Lingle downplays
bill’s opposition

WASHINGTON » Finally, it starts today.

The discussion on whether to recognize native Hawaiians as a separate nation by the federal government is set to start today in the U.S. Senate.

On the agenda this afternoon is SB 147, which would start the process to recognize native Hawaiian sovereignty by forming a political entity to negotiate with the government.

Opponents have escalated their calls for defeat, saying the measure would cause a "race-based" government that is for Hawaiians only.

"It would fashion a governing entity outside the Constitution and laws of the United States and the state of Hawaii, it would make native Hawaiian ancestry decisive in destiny," says Bruce Fein, a former U.S. assistant attorney general who has been working with Grassroots Hawaii, a Honolulu think tank, to oppose the legislation.

"It would deny equal justice to non-native Hawaiians. And it would mock self-government by denying the citizens of Hawaii a plebiscite to determine whether the state should be fractured along racial lines," Fein said in an Internet posting.

Others, including Gov. Linda Lingle and Hawaii Attorney General Mark Bennett, disagree.

"I think the vast majority of people, when they understand what the bill does, are in sympathy with it," said Bennett, who came to Washington yesterday to testify in support of the bill.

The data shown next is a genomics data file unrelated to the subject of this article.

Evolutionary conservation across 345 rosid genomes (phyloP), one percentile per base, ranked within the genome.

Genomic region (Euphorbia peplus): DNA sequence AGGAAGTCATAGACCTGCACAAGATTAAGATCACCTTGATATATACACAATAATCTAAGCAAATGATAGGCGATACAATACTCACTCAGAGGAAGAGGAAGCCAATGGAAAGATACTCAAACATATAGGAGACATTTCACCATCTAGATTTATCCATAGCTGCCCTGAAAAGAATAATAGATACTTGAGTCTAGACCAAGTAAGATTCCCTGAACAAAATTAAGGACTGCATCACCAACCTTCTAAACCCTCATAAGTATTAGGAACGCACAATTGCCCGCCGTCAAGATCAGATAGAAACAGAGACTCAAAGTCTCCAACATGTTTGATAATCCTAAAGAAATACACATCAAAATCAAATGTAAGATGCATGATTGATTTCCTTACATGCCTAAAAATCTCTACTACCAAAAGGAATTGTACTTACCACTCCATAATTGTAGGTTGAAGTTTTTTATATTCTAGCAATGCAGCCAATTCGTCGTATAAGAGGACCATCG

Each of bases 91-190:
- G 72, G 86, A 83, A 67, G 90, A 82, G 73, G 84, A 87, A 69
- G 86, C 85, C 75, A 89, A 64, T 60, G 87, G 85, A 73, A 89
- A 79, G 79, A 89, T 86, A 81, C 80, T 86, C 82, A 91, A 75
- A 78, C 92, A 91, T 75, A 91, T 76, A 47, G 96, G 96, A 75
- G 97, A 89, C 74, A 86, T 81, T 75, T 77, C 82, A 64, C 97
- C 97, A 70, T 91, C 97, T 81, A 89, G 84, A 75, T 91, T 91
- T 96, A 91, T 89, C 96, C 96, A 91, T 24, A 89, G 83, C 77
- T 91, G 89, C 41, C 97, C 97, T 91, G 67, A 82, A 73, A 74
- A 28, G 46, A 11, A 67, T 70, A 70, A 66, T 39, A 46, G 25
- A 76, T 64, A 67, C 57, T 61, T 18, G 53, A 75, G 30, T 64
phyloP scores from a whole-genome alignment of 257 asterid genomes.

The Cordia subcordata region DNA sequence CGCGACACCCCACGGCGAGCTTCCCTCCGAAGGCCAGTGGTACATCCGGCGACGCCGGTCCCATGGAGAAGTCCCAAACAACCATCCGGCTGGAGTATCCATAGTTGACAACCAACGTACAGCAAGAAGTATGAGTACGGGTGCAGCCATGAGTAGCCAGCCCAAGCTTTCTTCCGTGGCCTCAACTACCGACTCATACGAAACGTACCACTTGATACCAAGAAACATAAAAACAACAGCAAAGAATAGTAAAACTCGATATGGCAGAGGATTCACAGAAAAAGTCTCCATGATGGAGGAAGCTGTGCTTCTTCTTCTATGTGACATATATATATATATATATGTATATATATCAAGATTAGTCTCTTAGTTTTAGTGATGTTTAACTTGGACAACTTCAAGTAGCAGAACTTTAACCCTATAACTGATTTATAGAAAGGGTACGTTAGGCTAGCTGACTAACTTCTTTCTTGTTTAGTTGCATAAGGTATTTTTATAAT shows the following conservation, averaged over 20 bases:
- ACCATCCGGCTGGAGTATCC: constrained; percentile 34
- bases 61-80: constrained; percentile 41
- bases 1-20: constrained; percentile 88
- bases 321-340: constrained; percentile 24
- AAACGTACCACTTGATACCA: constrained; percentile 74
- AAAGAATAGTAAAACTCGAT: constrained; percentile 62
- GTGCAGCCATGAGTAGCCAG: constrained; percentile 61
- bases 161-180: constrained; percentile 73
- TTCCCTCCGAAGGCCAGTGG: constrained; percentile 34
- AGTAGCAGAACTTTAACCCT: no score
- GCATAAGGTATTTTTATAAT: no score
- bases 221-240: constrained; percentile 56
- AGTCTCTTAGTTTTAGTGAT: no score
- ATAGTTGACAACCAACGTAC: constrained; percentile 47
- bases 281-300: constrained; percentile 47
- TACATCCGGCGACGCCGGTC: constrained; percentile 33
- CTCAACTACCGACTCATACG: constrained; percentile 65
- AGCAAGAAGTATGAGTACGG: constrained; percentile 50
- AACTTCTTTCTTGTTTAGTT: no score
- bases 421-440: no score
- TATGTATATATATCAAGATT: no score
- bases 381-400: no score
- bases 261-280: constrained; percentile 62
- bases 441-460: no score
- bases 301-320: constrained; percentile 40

Martha Ross, Washington bureau chief for the Office of Hawaiian Affairs, said Hawaiian organizations have coordinated their lobbying with other indigenous group such as Alaskan natives and American Indians.

"They are standing by ready to help. They have all been big supporters," Ross said.

Hawaii state Sen. Colleen Hanabusa, chairwoman of the Judiciary and Hawaiian Affairs Committee, speculated that much of the controversy over the sovereignty bill is "because of fear of the unknown."

"There is a lack of understanding. Groups such as OHA have concentrated on educating the native Hawaiian population, so they have not been able to reach out to everyone else," Hanabusa said.

Hawaiian history, Hanabusa said, is not that well known, even in Hawaii.

Hanabusa said she is urging a round of public hearings this fall in Hawaii to explain the impact of the bill.

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